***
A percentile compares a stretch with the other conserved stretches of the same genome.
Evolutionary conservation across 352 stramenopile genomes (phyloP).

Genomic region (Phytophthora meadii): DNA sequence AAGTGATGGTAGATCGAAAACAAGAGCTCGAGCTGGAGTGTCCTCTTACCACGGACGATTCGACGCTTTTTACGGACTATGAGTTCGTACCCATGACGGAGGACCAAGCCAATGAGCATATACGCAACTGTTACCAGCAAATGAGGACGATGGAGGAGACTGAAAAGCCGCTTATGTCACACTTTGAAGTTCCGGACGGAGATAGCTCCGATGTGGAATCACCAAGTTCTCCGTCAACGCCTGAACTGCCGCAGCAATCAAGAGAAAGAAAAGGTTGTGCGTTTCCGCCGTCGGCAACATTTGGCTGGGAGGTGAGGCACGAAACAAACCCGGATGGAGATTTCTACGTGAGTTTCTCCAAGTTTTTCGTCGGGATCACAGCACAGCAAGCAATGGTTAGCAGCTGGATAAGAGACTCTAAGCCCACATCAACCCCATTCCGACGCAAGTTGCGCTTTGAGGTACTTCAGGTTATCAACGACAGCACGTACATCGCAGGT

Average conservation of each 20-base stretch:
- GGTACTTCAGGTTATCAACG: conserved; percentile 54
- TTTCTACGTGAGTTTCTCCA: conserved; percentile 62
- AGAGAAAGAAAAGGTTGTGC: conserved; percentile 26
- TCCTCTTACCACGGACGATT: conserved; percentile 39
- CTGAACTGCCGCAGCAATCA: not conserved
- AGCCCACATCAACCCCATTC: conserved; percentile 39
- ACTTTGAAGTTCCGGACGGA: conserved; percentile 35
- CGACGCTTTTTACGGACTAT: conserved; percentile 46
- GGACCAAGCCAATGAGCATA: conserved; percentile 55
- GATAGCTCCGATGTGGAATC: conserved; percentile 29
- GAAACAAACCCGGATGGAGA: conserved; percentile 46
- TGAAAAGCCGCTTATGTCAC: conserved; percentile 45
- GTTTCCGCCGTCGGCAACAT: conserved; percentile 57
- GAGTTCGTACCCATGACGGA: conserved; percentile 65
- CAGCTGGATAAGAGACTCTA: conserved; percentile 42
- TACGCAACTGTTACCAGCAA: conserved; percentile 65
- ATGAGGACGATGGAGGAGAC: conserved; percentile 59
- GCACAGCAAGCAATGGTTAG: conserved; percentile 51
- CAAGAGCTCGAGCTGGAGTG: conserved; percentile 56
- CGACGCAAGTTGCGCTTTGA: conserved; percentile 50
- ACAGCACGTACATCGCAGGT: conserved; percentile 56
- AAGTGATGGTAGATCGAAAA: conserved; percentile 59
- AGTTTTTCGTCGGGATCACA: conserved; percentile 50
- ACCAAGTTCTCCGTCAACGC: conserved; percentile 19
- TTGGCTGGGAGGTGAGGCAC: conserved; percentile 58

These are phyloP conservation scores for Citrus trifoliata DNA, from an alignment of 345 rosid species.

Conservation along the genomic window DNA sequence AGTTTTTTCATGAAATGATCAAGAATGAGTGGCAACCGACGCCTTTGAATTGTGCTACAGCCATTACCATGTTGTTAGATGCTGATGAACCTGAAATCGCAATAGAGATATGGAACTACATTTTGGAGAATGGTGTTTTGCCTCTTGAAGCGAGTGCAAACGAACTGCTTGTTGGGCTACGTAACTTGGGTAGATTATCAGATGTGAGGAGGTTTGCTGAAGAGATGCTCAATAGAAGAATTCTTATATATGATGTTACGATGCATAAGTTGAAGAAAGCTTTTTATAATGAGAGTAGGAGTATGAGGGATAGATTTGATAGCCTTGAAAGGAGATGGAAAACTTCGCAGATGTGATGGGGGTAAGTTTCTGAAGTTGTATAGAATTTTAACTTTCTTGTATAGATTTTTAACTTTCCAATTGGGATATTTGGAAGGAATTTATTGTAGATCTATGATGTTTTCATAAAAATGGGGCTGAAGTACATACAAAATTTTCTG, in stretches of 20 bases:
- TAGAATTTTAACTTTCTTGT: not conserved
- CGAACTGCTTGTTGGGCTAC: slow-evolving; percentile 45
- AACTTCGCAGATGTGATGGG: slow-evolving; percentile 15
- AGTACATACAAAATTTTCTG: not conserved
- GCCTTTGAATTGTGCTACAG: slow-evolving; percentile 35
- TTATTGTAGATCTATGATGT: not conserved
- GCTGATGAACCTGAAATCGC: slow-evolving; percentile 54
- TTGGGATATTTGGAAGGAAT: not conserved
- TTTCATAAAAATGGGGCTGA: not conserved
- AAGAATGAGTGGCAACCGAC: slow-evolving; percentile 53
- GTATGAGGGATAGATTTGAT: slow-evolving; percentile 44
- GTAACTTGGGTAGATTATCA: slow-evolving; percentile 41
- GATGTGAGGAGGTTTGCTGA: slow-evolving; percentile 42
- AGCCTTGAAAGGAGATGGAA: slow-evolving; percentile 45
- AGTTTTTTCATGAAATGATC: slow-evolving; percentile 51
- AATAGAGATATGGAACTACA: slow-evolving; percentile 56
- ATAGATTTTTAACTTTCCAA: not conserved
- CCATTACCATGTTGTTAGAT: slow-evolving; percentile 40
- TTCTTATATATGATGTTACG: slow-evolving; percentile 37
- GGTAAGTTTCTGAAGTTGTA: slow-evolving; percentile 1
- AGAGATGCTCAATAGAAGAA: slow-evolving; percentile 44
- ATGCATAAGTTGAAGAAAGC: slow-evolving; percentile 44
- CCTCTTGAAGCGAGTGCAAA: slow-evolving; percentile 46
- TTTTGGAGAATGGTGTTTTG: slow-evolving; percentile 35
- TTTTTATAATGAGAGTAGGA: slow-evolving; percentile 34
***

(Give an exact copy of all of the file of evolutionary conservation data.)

A percentile compares a stretch with the other conserved stretches of the same genome.
Evolutionary conservation across 352 stramenopile genomes (phyloP).

Genomic region (Phytophthora meadii): DNA sequence AAGTGATGGTAGATCGAAAACAAGAGCTCGAGCTGGAGTGTCCTCTTACCACGGACGATTCGACGCTTTTTACGGACTATGAGTTCGTACCCATGACGGAGGACCAAGCCAATGAGCATATACGCAACTGTTACCAGCAAATGAGGACGATGGAGGAGACTGAAAAGCCGCTTATGTCACACTTTGAAGTTCCGGACGGAGATAGCTCCGATGTGGAATCACCAAGTTCTCCGTCAACGCCTGAACTGCCGCAGCAATCAAGAGAAAGAAAAGGTTGTGCGTTTCCGCCGTCGGCAACATTTGGCTGGGAGGTGAGGCACGAAACAAACCCGGATGGAGATTTCTACGTGAGTTTCTCCAAGTTTTTCGTCGGGATCACAGCACAGCAAGCAATGGTTAGCAGCTGGATAAGAGACTCTAAGCCCACATCAACCCCATTCCGACGCAAGTTGCGCTTTGAGGTACTTCAGGTTATCAACGACAGCACGTACATCGCAGGT

Average conservation of each 20-base stretch:
- GGTACTTCAGGTTATCAACG: conserved; percentile 54
- TTTCTACGTGAGTTTCTCCA: conserved; percentile 62
- AGAGAAAGAAAAGGTTGTGC: conserved; percentile 26
- TCCTCTTACCACGGACGATT: conserved; percentile 39
- CTGAACTGCCGCAGCAATCA: not conserved
- AGCCCACATCAACCCCATTC: conserved; percentile 39
- ACTTTGAAGTTCCGGACGGA: conserved; percentile 35
- CGACGCTTTTTACGGACTAT: conserved; percentile 46
- GGACCAAGCCAATGAGCATA: conserved; percentile 55
- GATAGCTCCGATGTGGAATC: conserved; percentile 29
- GAAACAAACCCGGATGGAGA: conserved; percentile 46
- TGAAAAGCCGCTTATGTCAC: conserved; percentile 45
- GTTTCCGCCGTCGGCAACAT: conserved; percentile 57
- GAGTTCGTACCCATGACGGA: conserved; percentile 65
- CAGCTGGATAAGAGACTCTA: conserved; percentile 42
- TACGCAACTGTTACCAGCAA: conserved; percentile 65
- ATGAGGACGATGGAGGAGAC: conserved; percentile 59
- GCACAGCAAGCAATGGTTAG: conserved; percentile 51
- CAAGAGCTCGAGCTGGAGTG: conserved; percentile 56
- CGACGCAAGTTGCGCTTTGA: conserved; percentile 50
- ACAGCACGTACATCGCAGGT: conserved; percentile 56
- AAGTGATGGTAGATCGAAAA: conserved; percentile 59
- AGTTTTTCGTCGGGATCACA: conserved; percentile 50
- ACCAAGTTCTCCGTCAACGC: conserved; percentile 19
- TTGGCTGGGAGGTGAGGCAC: conserved; percentile 58

These are phyloP conservation scores for Citrus trifoliata DNA, from an alignment of 345 rosid species.

Conservation along the genomic window DNA sequence AGTTTTTTCATGAAATGATCAAGAATGAGTGGCAACCGACGCCTTTGAATTGTGCTACAGCCATTACCATGTTGTTAGATGCTGATGAACCTGAAATCGCAATAGAGATATGGAACTACATTTTGGAGAATGGTGTTTTGCCTCTTGAAGCGAGTGCAAACGAACTGCTTGTTGGGCTACGTAACTTGGGTAGATTATCAGATGTGAGGAGGTTTGCTGAAGAGATGCTCAATAGAAGAATTCTTATATATGATGTTACGATGCATAAGTTGAAGAAAGCTTTTTATAATGAGAGTAGGAGTATGAGGGATAGATTTGATAGCCTTGAAAGGAGATGGAAAACTTCGCAGATGTGATGGGGGTAAGTTTCTGAAGTTGTATAGAATTTTAACTTTCTTGTATAGATTTTTAACTTTCCAATTGGGATATTTGGAAGGAATTTATTGTAGATCTATGATGTTTTCATAAAAATGGGGCTGAAGTACATACAAAATTTTCTG, in stretches of 20 bases:
- TAGAATTTTAACTTTCTTGT: not conserved
- CGAACTGCTTGTTGGGCTAC: slow-evolving; percentile 45
- AACTTCGCAGATGTGATGGG: slow-evolving; percentile 15
- AGTACATACAAAATTTTCTG: not conserved
- GCCTTTGAATTGTGCTACAG: slow-evolving; percentile 35
- TTATTGTAGATCTATGATGT: not conserved
- GCTGATGAACCTGAAATCGC: slow-evolving; percentile 54
- TTGGGATATTTGGAAGGAAT: not conserved
- TTTCATAAAAATGGGGCTGA: not conserved
- AAGAATGAGTGGCAACCGAC: slow-evolving; percentile 53
- GTATGAGGGATAGATTTGAT: slow-evolving; percentile 44
- GTAACTTGGGTAGATTATCA: slow-evolving; percentile 41
- GATGTGAGGAGGTTTGCTGA: slow-evolving; percentile 42
- AGCCTTGAAAGGAGATGGAA: slow-evolving; percentile 45
- AGTTTTTTCATGAAATGATC: slow-evolving; percentile 51
- AATAGAGATATGGAACTACA: slow-evolving; percentile 56
- ATAGATTTTTAACTTTCCAA: not conserved
- CCATTACCATGTTGTTAGAT: slow-evolving; percentile 40
- TTCTTATATATGATGTTACG: slow-evolving; percentile 37
- GGTAAGTTTCTGAAGTTGTA: slow-evolving; percentile 1
- AGAGATGCTCAATAGAAGAA: slow-evolving; percentile 44
- ATGCATAAGTTGAAGAAAGC: slow-evolving; percentile 44
- CCTCTTGAAGCGAGTGCAAA: slow-evolving; percentile 46
- TTTTGGAGAATGGTGTTTTG: slow-evolving; percentile 35
- TTTTTATAATGAGAGTAGGA: slow-evolving; percentile 34